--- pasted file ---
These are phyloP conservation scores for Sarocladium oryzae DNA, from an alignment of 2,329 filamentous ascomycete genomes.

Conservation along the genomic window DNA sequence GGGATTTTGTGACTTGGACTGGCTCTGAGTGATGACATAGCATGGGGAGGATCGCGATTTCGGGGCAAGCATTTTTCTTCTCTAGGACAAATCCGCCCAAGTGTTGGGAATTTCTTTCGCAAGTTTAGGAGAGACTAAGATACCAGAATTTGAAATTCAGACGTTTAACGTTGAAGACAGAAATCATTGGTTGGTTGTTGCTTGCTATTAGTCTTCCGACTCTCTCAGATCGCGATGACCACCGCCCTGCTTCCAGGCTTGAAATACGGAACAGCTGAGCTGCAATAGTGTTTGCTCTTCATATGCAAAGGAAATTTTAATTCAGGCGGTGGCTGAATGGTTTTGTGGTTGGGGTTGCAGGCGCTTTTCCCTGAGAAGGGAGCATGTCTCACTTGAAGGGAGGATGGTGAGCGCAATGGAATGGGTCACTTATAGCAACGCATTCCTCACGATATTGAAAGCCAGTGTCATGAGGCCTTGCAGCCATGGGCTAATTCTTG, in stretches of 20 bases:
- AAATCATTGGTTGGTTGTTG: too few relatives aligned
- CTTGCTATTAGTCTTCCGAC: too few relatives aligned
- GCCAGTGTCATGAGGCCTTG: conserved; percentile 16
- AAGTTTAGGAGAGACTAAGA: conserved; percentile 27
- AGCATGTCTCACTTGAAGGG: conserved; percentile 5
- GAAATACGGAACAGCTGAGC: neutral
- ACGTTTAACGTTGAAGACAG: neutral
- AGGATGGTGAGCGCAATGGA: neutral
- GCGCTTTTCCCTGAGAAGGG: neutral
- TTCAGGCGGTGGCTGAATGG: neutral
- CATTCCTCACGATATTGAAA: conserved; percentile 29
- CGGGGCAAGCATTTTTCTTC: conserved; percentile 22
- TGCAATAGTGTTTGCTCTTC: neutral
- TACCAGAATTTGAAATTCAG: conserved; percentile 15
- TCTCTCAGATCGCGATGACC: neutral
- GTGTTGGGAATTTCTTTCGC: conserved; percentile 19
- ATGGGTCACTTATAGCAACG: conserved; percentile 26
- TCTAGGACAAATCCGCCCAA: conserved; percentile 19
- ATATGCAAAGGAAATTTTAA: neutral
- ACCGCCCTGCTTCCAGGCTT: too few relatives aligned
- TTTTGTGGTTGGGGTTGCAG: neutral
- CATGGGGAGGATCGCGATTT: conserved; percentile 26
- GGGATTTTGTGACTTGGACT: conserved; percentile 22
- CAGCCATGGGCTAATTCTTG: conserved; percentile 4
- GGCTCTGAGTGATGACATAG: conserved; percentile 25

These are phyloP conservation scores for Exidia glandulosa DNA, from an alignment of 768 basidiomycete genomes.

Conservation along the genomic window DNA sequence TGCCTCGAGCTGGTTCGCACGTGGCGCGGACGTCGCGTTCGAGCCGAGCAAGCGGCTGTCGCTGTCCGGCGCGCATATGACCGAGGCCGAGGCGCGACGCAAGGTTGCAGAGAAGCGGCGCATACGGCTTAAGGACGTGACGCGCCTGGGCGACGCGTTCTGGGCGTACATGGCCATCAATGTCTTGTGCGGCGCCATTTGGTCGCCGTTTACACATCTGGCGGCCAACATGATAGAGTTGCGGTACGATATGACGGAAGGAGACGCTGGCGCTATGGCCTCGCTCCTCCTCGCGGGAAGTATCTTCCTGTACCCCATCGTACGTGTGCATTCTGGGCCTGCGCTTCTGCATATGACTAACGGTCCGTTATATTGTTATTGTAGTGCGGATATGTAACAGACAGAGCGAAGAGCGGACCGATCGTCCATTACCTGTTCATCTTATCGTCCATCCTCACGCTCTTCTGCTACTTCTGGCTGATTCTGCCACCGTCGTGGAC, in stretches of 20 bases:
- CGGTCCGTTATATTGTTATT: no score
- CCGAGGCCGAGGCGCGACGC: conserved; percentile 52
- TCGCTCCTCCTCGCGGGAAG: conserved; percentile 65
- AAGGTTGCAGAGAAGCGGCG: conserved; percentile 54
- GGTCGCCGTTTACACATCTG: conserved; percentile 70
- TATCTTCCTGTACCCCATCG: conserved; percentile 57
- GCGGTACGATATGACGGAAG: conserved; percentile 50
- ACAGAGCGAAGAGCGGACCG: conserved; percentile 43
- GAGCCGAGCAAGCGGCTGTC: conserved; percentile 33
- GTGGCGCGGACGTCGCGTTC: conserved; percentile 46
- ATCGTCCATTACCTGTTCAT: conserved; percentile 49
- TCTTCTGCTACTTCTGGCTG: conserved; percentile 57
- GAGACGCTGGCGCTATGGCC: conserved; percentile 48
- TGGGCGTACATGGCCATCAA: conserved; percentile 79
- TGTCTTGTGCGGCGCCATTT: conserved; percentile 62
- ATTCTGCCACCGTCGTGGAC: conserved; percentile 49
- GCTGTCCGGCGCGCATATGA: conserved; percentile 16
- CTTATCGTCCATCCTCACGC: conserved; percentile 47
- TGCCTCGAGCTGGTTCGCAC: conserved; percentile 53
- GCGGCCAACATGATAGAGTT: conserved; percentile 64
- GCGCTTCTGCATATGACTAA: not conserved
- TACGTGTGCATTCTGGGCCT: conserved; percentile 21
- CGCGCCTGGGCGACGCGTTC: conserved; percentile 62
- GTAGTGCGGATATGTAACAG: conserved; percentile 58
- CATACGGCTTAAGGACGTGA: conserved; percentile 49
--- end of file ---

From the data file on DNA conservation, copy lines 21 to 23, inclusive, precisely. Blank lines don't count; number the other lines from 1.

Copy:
- ATATGCAAAGGAAATTTTAA: neutral
- ACCGCCCTGCTTCCAGGCTT: too few relatives aligned
- TTTTGTGGTTGGGGTTGCAG: neutral